In our consulting work, we’ve seen three different groups vie for control of this part of the culture, the part that allows, or at least tolerates, negative attitudes. They are:

  • “Hard-Core-Naysayers”,
  • “Swing-Vote-Naysayers”, and
  • “People-Who-Put-Up-With-Naysayers”.

Here’s what I think happened to these groups as a result of the wellbeing idea management process:

  • The “Swing-Vote-Naysayers”, who didn’t like to gripe but felt like they had some legitimate complaints, stopped griping because, well, they no longer had a reason to gripe. They were glad that leadership stepped up and responded. As long as leadership continues to be open to processes such as this, they’ll be just fine.
  • The “People-Who-Put-Up-With-Naysayers” were as pleased as they could be, because they had ammunition to tell the hard-core naysayers to stop it. This made them smile. Some of them are smiling because they can stop looking for a new job because they were sick of the negativity.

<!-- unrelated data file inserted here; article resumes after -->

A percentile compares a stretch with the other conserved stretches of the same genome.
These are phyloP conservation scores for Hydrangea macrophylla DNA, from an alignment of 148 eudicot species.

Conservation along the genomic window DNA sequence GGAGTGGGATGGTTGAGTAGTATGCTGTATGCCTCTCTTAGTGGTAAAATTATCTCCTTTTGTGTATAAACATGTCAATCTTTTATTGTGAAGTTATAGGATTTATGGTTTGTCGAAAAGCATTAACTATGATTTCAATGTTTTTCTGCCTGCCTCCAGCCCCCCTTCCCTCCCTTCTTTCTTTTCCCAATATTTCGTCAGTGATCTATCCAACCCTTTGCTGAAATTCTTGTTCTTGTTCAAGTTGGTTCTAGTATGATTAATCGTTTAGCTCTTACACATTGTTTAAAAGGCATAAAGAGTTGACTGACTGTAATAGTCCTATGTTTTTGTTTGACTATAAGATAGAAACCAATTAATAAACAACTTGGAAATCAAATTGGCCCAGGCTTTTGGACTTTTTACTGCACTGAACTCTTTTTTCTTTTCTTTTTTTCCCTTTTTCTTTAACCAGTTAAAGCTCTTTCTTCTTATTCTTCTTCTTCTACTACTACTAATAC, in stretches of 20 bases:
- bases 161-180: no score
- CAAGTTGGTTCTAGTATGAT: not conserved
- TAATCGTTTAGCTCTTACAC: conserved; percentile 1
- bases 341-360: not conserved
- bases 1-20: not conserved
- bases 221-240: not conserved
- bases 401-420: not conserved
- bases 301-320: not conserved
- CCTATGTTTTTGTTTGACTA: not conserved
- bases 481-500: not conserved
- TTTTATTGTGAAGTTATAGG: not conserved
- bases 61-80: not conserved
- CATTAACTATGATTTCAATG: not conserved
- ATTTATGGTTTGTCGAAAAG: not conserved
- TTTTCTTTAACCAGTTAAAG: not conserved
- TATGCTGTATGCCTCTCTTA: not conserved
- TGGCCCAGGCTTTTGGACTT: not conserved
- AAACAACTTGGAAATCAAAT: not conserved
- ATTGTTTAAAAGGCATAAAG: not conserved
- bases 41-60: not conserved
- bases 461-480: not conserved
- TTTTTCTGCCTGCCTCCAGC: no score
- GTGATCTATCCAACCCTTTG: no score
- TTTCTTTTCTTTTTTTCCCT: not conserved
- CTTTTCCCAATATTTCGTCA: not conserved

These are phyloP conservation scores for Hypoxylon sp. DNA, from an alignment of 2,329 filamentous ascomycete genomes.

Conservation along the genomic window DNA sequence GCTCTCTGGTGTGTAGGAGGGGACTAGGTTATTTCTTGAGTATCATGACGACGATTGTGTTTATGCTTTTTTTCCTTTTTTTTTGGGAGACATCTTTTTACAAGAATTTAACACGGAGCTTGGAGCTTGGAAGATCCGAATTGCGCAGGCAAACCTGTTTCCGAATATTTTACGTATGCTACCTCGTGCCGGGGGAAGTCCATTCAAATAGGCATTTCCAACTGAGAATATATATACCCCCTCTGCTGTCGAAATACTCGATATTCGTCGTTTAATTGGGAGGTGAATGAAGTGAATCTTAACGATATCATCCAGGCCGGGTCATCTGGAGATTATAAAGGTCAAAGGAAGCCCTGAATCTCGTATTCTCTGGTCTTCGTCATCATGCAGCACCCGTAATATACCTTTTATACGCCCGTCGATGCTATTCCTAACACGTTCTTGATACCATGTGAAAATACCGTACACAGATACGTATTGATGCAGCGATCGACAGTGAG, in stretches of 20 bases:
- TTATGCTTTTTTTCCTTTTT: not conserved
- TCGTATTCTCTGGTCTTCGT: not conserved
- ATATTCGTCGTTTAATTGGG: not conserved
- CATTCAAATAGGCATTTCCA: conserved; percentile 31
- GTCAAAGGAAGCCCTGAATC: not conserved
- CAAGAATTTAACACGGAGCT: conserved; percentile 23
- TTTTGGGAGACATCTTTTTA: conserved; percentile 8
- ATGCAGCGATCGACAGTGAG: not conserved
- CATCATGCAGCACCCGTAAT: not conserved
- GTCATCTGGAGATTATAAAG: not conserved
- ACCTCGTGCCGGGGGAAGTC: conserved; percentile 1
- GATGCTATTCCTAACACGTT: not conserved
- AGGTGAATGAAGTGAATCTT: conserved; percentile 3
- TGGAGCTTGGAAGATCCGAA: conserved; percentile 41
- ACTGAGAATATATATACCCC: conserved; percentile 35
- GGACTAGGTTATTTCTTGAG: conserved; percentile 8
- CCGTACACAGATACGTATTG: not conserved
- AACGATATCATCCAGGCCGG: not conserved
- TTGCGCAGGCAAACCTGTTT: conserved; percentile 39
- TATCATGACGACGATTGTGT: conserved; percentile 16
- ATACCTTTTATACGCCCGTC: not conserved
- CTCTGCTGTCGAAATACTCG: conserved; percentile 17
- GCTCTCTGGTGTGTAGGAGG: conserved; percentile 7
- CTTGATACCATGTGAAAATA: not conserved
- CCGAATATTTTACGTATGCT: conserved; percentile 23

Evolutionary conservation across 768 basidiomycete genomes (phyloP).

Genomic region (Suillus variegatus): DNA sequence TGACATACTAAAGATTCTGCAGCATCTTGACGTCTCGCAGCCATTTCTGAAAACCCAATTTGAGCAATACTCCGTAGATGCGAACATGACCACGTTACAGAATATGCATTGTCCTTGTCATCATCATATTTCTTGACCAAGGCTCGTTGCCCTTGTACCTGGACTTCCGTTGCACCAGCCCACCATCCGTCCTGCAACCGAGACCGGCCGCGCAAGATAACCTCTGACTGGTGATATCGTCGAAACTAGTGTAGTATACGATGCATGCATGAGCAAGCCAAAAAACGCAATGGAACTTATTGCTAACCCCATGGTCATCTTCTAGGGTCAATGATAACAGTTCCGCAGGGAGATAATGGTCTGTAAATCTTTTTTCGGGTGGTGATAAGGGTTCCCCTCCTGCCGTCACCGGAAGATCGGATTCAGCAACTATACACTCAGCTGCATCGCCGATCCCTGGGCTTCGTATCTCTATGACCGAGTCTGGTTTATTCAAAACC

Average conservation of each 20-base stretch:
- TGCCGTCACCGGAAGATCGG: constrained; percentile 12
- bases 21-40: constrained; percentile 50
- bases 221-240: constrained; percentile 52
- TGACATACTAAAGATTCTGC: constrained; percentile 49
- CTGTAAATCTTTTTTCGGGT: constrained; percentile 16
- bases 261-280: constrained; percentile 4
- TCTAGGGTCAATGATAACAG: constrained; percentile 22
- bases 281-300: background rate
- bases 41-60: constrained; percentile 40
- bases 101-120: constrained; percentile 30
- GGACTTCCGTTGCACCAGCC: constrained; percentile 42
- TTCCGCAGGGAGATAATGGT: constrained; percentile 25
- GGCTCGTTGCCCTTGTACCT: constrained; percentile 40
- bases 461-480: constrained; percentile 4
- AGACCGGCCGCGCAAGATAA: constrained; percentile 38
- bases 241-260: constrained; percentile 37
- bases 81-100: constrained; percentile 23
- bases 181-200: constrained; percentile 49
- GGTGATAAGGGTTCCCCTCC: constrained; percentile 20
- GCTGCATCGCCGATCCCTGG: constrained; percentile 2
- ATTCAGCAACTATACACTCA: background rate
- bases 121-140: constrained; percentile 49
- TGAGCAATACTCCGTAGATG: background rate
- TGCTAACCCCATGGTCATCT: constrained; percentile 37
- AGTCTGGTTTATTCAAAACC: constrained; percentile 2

• The “Hard-Core-Naysayers” stopped because they lost their audience. It’s hard to naysay when lots of positive things are happening around and to you that came largely from feedback from your peers. Some may be looking for another place to naysay—we’ll miss them but wish them well.

Idea management killed naysaying at this organization! In truth, what killed the naysaying was a manager who encouraged employee feedback, was able to truly hear what employees were concerned about, and acted in way that helped employees know they were heard. We call that leadership.

Nobody Goes It Alone– The Case for Wellbeing at Work

27 Apr

If you want to be happy, set a goal that commands your thoughts, liberates your energy, and inspires your hopes.

~ Andrew Carnegie